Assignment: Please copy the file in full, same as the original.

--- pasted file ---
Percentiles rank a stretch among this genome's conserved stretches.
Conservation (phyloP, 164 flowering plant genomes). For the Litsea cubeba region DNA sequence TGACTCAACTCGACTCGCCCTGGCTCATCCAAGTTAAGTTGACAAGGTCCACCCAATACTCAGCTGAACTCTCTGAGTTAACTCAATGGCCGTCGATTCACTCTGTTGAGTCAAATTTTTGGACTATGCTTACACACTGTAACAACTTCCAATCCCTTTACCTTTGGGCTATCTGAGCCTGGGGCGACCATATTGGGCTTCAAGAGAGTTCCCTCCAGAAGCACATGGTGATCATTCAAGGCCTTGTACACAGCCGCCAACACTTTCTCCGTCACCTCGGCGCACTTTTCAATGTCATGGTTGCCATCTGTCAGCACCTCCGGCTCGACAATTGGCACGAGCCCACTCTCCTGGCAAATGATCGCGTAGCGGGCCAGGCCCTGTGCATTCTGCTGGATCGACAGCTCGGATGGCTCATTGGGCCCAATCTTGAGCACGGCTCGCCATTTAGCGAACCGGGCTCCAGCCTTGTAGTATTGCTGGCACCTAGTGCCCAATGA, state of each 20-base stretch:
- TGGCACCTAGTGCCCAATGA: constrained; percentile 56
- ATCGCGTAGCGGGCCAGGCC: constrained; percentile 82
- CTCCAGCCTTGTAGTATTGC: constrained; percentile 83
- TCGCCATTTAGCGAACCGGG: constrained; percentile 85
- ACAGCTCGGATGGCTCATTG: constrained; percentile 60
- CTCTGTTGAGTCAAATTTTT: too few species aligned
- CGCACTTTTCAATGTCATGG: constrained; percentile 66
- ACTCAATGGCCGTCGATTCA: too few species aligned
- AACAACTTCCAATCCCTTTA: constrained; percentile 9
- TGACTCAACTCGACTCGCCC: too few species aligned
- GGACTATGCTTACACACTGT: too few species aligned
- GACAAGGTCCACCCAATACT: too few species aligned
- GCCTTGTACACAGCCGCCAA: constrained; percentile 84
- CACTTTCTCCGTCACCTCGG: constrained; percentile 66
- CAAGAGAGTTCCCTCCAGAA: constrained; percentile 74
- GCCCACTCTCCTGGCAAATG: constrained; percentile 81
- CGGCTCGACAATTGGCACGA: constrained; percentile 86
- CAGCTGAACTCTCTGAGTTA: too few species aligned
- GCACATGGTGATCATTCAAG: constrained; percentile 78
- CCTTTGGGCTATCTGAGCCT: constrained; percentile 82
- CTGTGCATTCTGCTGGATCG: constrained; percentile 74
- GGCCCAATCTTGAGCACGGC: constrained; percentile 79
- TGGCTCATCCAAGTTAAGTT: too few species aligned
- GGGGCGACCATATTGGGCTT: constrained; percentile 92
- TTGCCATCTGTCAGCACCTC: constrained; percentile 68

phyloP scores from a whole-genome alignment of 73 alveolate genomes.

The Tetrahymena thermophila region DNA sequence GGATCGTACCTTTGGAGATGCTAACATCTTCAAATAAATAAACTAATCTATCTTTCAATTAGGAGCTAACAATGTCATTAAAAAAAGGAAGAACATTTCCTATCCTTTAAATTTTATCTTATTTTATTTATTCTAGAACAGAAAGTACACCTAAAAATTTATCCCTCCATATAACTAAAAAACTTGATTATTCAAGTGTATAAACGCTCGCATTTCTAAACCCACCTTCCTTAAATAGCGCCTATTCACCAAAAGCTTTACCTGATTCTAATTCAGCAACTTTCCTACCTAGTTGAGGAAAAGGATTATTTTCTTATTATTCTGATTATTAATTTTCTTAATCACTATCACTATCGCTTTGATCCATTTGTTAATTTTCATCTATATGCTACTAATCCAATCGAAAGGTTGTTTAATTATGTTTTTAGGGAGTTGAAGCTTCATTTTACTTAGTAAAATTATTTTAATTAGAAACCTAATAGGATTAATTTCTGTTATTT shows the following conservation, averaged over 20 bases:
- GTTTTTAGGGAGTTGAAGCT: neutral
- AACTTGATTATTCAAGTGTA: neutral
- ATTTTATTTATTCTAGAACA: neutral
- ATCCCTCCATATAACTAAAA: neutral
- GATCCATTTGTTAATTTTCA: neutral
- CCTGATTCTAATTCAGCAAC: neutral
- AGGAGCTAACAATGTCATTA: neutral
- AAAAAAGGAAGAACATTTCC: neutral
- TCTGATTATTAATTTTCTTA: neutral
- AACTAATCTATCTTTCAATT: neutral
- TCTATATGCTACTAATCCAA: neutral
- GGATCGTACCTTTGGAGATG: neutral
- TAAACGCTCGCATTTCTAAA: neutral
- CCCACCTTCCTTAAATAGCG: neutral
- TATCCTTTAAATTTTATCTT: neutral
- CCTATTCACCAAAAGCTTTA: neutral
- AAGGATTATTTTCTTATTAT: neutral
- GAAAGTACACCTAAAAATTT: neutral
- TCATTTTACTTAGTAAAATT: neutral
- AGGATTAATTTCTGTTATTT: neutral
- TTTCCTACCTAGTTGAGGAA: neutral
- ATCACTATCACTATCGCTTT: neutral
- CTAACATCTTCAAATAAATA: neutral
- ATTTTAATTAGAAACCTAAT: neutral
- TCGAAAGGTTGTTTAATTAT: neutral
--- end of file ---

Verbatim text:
Percentiles rank a stretch among this genome's conserved stretches.
Conservation (phyloP, 164 flowering plant genomes). For the Litsea cubeba region DNA sequence TGACTCAACTCGACTCGCCCTGGCTCATCCAAGTTAAGTTGACAAGGTCCACCCAATACTCAGCTGAACTCTCTGAGTTAACTCAATGGCCGTCGATTCACTCTGTTGAGTCAAATTTTTGGACTATGCTTACACACTGTAACAACTTCCAATCCCTTTACCTTTGGGCTATCTGAGCCTGGGGCGACCATATTGGGCTTCAAGAGAGTTCCCTCCAGAAGCACATGGTGATCATTCAAGGCCTTGTACACAGCCGCCAACACTTTCTCCGTCACCTCGGCGCACTTTTCAATGTCATGGTTGCCATCTGTCAGCACCTCCGGCTCGACAATTGGCACGAGCCCACTCTCCTGGCAAATGATCGCGTAGCGGGCCAGGCCCTGTGCATTCTGCTGGATCGACAGCTCGGATGGCTCATTGGGCCCAATCTTGAGCACGGCTCGCCATTTAGCGAACCGGGCTCCAGCCTTGTAGTATTGCTGGCACCTAGTGCCCAATGA, state of each 20-base stretch:
- TGGCACCTAGTGCCCAATGA: constrained; percentile 56
- ATCGCGTAGCGGGCCAGGCC: constrained; percentile 82
- CTCCAGCCTTGTAGTATTGC: constrained; percentile 83
- TCGCCATTTAGCGAACCGGG: constrained; percentile 85
- ACAGCTCGGATGGCTCATTG: constrained; percentile 60
- CTCTGTTGAGTCAAATTTTT: too few species aligned
- CGCACTTTTCAATGTCATGG: constrained; percentile 66
- ACTCAATGGCCGTCGATTCA: too few species aligned
- AACAACTTCCAATCCCTTTA: constrained; percentile 9
- TGACTCAACTCGACTCGCCC: too few species aligned
- GGACTATGCTTACACACTGT: too few species aligned
- GACAAGGTCCACCCAATACT: too few species aligned
- GCCTTGTACACAGCCGCCAA: constrained; percentile 84
- CACTTTCTCCGTCACCTCGG: constrained; percentile 66
- CAAGAGAGTTCCCTCCAGAA: constrained; percentile 74
- GCCCACTCTCCTGGCAAATG: constrained; percentile 81
- CGGCTCGACAATTGGCACGA: constrained; percentile 86
- CAGCTGAACTCTCTGAGTTA: too few species aligned
- GCACATGGTGATCATTCAAG: constrained; percentile 78
- CCTTTGGGCTATCTGAGCCT: constrained; percentile 82
- CTGTGCATTCTGCTGGATCG: constrained; percentile 74
- GGCCCAATCTTGAGCACGGC: constrained; percentile 79
- TGGCTCATCCAAGTTAAGTT: too few species aligned
- GGGGCGACCATATTGGGCTT: constrained; percentile 92
- TTGCCATCTGTCAGCACCTC: constrained; percentile 68

phyloP scores from a whole-genome alignment of 73 alveolate genomes.

The Tetrahymena thermophila region DNA sequence GGATCGTACCTTTGGAGATGCTAACATCTTCAAATAAATAAACTAATCTATCTTTCAATTAGGAGCTAACAATGTCATTAAAAAAAGGAAGAACATTTCCTATCCTTTAAATTTTATCTTATTTTATTTATTCTAGAACAGAAAGTACACCTAAAAATTTATCCCTCCATATAACTAAAAAACTTGATTATTCAAGTGTATAAACGCTCGCATTTCTAAACCCACCTTCCTTAAATAGCGCCTATTCACCAAAAGCTTTACCTGATTCTAATTCAGCAACTTTCCTACCTAGTTGAGGAAAAGGATTATTTTCTTATTATTCTGATTATTAATTTTCTTAATCACTATCACTATCGCTTTGATCCATTTGTTAATTTTCATCTATATGCTACTAATCCAATCGAAAGGTTGTTTAATTATGTTTTTAGGGAGTTGAAGCTTCATTTTACTTAGTAAAATTATTTTAATTAGAAACCTAATAGGATTAATTTCTGTTATTT shows the following conservation, averaged over 20 bases:
- GTTTTTAGGGAGTTGAAGCT: neutral
- AACTTGATTATTCAAGTGTA: neutral
- ATTTTATTTATTCTAGAACA: neutral
- ATCCCTCCATATAACTAAAA: neutral
- GATCCATTTGTTAATTTTCA: neutral
- CCTGATTCTAATTCAGCAAC: neutral
- AGGAGCTAACAATGTCATTA: neutral
- AAAAAAGGAAGAACATTTCC: neutral
- TCTGATTATTAATTTTCTTA: neutral
- AACTAATCTATCTTTCAATT: neutral
- TCTATATGCTACTAATCCAA: neutral
- GGATCGTACCTTTGGAGATG: neutral
- TAAACGCTCGCATTTCTAAA: neutral
- CCCACCTTCCTTAAATAGCG: neutral
- TATCCTTTAAATTTTATCTT: neutral
- CCTATTCACCAAAAGCTTTA: neutral
- AAGGATTATTTTCTTATTAT: neutral
- GAAAGTACACCTAAAAATTT: neutral
- TCATTTTACTTAGTAAAATT: neutral
- AGGATTAATTTCTGTTATTT: neutral
- TTTCCTACCTAGTTGAGGAA: neutral
- ATCACTATCACTATCGCTTT: neutral
- CTAACATCTTCAAATAAATA: neutral
- ATTTTAATTAGAAACCTAAT: neutral
- TCGAAAGGTTGTTTAATTAT: neutral